1. Admissions Tests are designed to match the skill set of the candidate
Admissions Tests encourage you to think through the course you’re applying for and/or your career choice. When tests are well-designed (as most of the tests are), they give an excellent idea of the skills required in the course. This allows you to see whether you have theseskills (as they are not always tested in your school studies) and if you’d enjoy using these skills in your future career. This can allow you to think ahead, or at least to consider your plans for the next three or four years. For example, the BMAT (for Medicine at many leading Medical schools) tests scientific knowledge, common-sense through skill with numbers and words, and ability to formulate an argument/persuade. All of these skills (and more) are present in a great doctor. The ELAT (for joint and single honours English at Oxford and single honours English at Cambridge) tests ability to compare and contrast texts from different media on a particular theme, through a long (hopefully well-constructed and developed) essay. Again, these are essential skills for a burgeoning English scholar. Poorly thought through decisions about whish course to take at university may be minimised when you’re confronted with the skills you’ll need to employ during your time there. If you are a suitable candidate then you will have strengths in the fields required for your Admissions Test.
2. Preparing for Admissions Tests should also improve the skills you already have
The Admissions Tests help to give you a fresh perspective on studying your subject at IB or A-level. For example, the HAT test, which I have helped successful students prepare for, is conducted manner than can seem quite alien, but which really pulls up your historical understanding. You’re asked to understand and articulate the argument of a historian in a given passage, pull together evidence to support your own argument to a thematic question using any period of history you’re comfortable with, and show sensitivity to a culture and time period you’ve likely never studied through interpreting a source.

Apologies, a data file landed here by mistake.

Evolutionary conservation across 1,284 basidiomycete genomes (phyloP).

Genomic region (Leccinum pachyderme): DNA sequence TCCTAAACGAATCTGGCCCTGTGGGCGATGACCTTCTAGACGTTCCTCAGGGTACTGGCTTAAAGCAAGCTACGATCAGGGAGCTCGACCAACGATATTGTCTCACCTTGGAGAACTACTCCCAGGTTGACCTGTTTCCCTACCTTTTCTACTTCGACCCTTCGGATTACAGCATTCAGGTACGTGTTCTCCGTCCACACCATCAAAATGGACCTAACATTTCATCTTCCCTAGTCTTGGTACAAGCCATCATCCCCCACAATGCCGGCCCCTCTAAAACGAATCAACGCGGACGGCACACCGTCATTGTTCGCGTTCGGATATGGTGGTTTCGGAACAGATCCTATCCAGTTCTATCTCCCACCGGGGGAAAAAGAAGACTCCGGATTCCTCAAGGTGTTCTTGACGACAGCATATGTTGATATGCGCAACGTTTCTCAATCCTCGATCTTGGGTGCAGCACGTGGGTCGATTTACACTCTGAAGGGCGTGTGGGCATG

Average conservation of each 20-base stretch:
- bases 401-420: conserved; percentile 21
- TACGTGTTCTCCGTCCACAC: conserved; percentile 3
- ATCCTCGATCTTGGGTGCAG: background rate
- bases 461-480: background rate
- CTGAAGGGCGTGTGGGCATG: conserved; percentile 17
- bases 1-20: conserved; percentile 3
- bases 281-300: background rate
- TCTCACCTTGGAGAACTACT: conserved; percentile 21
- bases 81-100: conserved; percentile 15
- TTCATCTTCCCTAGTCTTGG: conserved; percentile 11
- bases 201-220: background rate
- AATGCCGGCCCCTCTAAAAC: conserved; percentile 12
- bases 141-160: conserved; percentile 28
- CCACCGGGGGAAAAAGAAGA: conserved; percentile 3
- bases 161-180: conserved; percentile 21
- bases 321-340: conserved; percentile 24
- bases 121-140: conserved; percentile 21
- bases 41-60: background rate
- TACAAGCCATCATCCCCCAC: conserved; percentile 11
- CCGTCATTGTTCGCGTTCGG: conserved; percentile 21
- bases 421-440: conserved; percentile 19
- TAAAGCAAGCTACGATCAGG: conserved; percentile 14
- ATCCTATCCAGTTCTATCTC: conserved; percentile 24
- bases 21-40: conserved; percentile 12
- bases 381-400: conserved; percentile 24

3. Preparing for these Admissions Tests, when they are good tests, can give you skills that can set you up for life
For example, the Thinking Skills Assessment, required for many courses at Oxford and Cambridge from Economics to Experimental Psychology, gives you a great work-out in a number of key skills:
Numerical Reasoning includes:
Extracting and interpreting data
Verbal Reasoning includes:
Identifying and drawing conclusions
Identifying assumptions and spotting flaws in arguments
Weakening and strengthening arguments
These are extraordinarily useful skills that are required in a supermarket, when choosing between insurance providers, realising whether a project will break-even and when analysing an argument that is put together in a newspaper or in a work context. They also support the academic development you’ll need to put in a good performance in some of the psychometric tests you might face when you’re trying to secure your first job out of university. Have a go at our example of a numerical reasoning question tested in the TSA here. With preparation to ensure you are comfortable with the format and structure, Admissions Tests can be a great experience that can confirm that you’re applying for the course that will suit you best at the university where you’ll be happiest!